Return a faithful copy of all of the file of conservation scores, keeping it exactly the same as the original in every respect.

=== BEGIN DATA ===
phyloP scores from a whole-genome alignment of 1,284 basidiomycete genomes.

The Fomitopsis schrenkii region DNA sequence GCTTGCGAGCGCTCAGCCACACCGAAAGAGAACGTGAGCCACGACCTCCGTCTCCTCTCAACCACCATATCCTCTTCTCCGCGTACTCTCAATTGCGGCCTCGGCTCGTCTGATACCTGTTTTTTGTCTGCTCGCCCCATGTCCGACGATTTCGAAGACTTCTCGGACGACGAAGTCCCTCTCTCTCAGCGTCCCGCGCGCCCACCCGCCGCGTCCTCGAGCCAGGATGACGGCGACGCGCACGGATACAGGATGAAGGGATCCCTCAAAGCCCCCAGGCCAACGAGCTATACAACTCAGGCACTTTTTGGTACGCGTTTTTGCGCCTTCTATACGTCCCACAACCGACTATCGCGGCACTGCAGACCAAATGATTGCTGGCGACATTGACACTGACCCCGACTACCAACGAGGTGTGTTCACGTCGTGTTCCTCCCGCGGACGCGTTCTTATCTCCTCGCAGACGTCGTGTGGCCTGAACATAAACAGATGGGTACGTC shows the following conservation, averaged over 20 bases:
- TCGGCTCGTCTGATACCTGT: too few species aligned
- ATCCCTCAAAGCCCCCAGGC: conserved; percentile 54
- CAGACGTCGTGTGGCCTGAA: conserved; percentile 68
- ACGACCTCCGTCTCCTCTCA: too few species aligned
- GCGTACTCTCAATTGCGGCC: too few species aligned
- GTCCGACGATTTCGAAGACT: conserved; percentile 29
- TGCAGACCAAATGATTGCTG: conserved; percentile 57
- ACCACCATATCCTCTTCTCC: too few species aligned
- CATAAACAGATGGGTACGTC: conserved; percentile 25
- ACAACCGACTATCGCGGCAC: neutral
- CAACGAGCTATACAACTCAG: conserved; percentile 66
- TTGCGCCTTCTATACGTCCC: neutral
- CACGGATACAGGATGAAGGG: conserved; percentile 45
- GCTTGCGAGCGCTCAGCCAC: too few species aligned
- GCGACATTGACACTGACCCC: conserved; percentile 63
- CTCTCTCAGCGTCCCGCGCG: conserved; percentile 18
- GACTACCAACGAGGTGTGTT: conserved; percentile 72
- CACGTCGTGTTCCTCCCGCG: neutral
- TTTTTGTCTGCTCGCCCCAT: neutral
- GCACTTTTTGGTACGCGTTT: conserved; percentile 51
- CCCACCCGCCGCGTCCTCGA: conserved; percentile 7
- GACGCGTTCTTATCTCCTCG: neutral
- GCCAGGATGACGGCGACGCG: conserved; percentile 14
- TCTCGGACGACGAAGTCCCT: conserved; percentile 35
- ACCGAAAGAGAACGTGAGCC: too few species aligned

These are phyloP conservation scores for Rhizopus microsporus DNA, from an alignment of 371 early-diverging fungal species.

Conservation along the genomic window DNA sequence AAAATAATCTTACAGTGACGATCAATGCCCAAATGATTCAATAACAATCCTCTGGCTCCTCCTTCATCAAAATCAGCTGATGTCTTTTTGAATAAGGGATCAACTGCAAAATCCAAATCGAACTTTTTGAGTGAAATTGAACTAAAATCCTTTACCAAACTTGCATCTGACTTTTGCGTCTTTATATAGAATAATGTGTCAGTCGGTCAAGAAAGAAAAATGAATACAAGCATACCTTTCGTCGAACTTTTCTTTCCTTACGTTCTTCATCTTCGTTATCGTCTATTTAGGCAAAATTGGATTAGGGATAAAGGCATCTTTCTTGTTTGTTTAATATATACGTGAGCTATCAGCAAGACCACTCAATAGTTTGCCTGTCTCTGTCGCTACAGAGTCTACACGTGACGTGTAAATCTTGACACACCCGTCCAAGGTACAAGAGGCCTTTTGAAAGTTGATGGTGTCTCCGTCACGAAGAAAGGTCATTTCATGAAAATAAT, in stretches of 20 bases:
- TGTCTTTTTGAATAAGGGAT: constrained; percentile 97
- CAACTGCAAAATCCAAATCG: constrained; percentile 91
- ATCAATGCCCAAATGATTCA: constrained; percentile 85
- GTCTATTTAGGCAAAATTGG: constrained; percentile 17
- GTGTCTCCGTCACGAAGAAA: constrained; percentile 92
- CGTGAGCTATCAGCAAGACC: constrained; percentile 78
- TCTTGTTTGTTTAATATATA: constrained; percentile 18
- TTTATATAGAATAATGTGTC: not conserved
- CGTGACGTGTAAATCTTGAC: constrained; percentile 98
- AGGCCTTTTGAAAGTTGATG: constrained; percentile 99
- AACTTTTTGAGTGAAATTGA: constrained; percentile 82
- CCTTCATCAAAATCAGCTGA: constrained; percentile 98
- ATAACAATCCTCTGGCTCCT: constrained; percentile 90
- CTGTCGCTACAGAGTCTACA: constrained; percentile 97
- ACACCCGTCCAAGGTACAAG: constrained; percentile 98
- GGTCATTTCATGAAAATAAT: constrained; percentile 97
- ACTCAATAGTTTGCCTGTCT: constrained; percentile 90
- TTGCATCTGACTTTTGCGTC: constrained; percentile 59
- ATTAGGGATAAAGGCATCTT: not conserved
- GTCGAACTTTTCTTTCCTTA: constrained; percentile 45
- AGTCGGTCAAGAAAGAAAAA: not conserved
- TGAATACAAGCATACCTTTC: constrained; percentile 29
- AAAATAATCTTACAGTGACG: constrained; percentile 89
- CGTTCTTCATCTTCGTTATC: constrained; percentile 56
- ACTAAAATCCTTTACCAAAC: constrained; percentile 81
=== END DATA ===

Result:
phyloP scores from a whole-genome alignment of 1,284 basidiomycete genomes.

The Fomitopsis schrenkii region DNA sequence GCTTGCGAGCGCTCAGCCACACCGAAAGAGAACGTGAGCCACGACCTCCGTCTCCTCTCAACCACCATATCCTCTTCTCCGCGTACTCTCAATTGCGGCCTCGGCTCGTCTGATACCTGTTTTTTGTCTGCTCGCCCCATGTCCGACGATTTCGAAGACTTCTCGGACGACGAAGTCCCTCTCTCTCAGCGTCCCGCGCGCCCACCCGCCGCGTCCTCGAGCCAGGATGACGGCGACGCGCACGGATACAGGATGAAGGGATCCCTCAAAGCCCCCAGGCCAACGAGCTATACAACTCAGGCACTTTTTGGTACGCGTTTTTGCGCCTTCTATACGTCCCACAACCGACTATCGCGGCACTGCAGACCAAATGATTGCTGGCGACATTGACACTGACCCCGACTACCAACGAGGTGTGTTCACGTCGTGTTCCTCCCGCGGACGCGTTCTTATCTCCTCGCAGACGTCGTGTGGCCTGAACATAAACAGATGGGTACGTC shows the following conservation, averaged over 20 bases:
- TCGGCTCGTCTGATACCTGT: too few species aligned
- ATCCCTCAAAGCCCCCAGGC: conserved; percentile 54
- CAGACGTCGTGTGGCCTGAA: conserved; percentile 68
- ACGACCTCCGTCTCCTCTCA: too few species aligned
- GCGTACTCTCAATTGCGGCC: too few species aligned
- GTCCGACGATTTCGAAGACT: conserved; percentile 29
- TGCAGACCAAATGATTGCTG: conserved; percentile 57
- ACCACCATATCCTCTTCTCC: too few species aligned
- CATAAACAGATGGGTACGTC: conserved; percentile 25
- ACAACCGACTATCGCGGCAC: neutral
- CAACGAGCTATACAACTCAG: conserved; percentile 66
- TTGCGCCTTCTATACGTCCC: neutral
- CACGGATACAGGATGAAGGG: conserved; percentile 45
- GCTTGCGAGCGCTCAGCCAC: too few species aligned
- GCGACATTGACACTGACCCC: conserved; percentile 63
- CTCTCTCAGCGTCCCGCGCG: conserved; percentile 18
- GACTACCAACGAGGTGTGTT: conserved; percentile 72
- CACGTCGTGTTCCTCCCGCG: neutral
- TTTTTGTCTGCTCGCCCCAT: neutral
- GCACTTTTTGGTACGCGTTT: conserved; percentile 51
- CCCACCCGCCGCGTCCTCGA: conserved; percentile 7
- GACGCGTTCTTATCTCCTCG: neutral
- GCCAGGATGACGGCGACGCG: conserved; percentile 14
- TCTCGGACGACGAAGTCCCT: conserved; percentile 35
- ACCGAAAGAGAACGTGAGCC: too few species aligned

These are phyloP conservation scores for Rhizopus microsporus DNA, from an alignment of 371 early-diverging fungal species.

Conservation along the genomic window DNA sequence AAAATAATCTTACAGTGACGATCAATGCCCAAATGATTCAATAACAATCCTCTGGCTCCTCCTTCATCAAAATCAGCTGATGTCTTTTTGAATAAGGGATCAACTGCAAAATCCAAATCGAACTTTTTGAGTGAAATTGAACTAAAATCCTTTACCAAACTTGCATCTGACTTTTGCGTCTTTATATAGAATAATGTGTCAGTCGGTCAAGAAAGAAAAATGAATACAAGCATACCTTTCGTCGAACTTTTCTTTCCTTACGTTCTTCATCTTCGTTATCGTCTATTTAGGCAAAATTGGATTAGGGATAAAGGCATCTTTCTTGTTTGTTTAATATATACGTGAGCTATCAGCAAGACCACTCAATAGTTTGCCTGTCTCTGTCGCTACAGAGTCTACACGTGACGTGTAAATCTTGACACACCCGTCCAAGGTACAAGAGGCCTTTTGAAAGTTGATGGTGTCTCCGTCACGAAGAAAGGTCATTTCATGAAAATAAT, in stretches of 20 bases:
- TGTCTTTTTGAATAAGGGAT: constrained; percentile 97
- CAACTGCAAAATCCAAATCG: constrained; percentile 91
- ATCAATGCCCAAATGATTCA: constrained; percentile 85
- GTCTATTTAGGCAAAATTGG: constrained; percentile 17
- GTGTCTCCGTCACGAAGAAA: constrained; percentile 92
- CGTGAGCTATCAGCAAGACC: constrained; percentile 78
- TCTTGTTTGTTTAATATATA: constrained; percentile 18
- TTTATATAGAATAATGTGTC: not conserved
- CGTGACGTGTAAATCTTGAC: constrained; percentile 98
- AGGCCTTTTGAAAGTTGATG: constrained; percentile 99
- AACTTTTTGAGTGAAATTGA: constrained; percentile 82
- CCTTCATCAAAATCAGCTGA: constrained; percentile 98
- ATAACAATCCTCTGGCTCCT: constrained; percentile 90
- CTGTCGCTACAGAGTCTACA: constrained; percentile 97
- ACACCCGTCCAAGGTACAAG: constrained; percentile 98
- GGTCATTTCATGAAAATAAT: constrained; percentile 97
- ACTCAATAGTTTGCCTGTCT: constrained; percentile 90
- TTGCATCTGACTTTTGCGTC: constrained; percentile 59
- ATTAGGGATAAAGGCATCTT: not conserved
- GTCGAACTTTTCTTTCCTTA: constrained; percentile 45
- AGTCGGTCAAGAAAGAAAAA: not conserved
- TGAATACAAGCATACCTTTC: constrained; percentile 29
- AAAATAATCTTACAGTGACG: constrained; percentile 89
- CGTTCTTCATCTTCGTTATC: constrained; percentile 56
- ACTAAAATCCTTTACCAAAC: constrained; percentile 81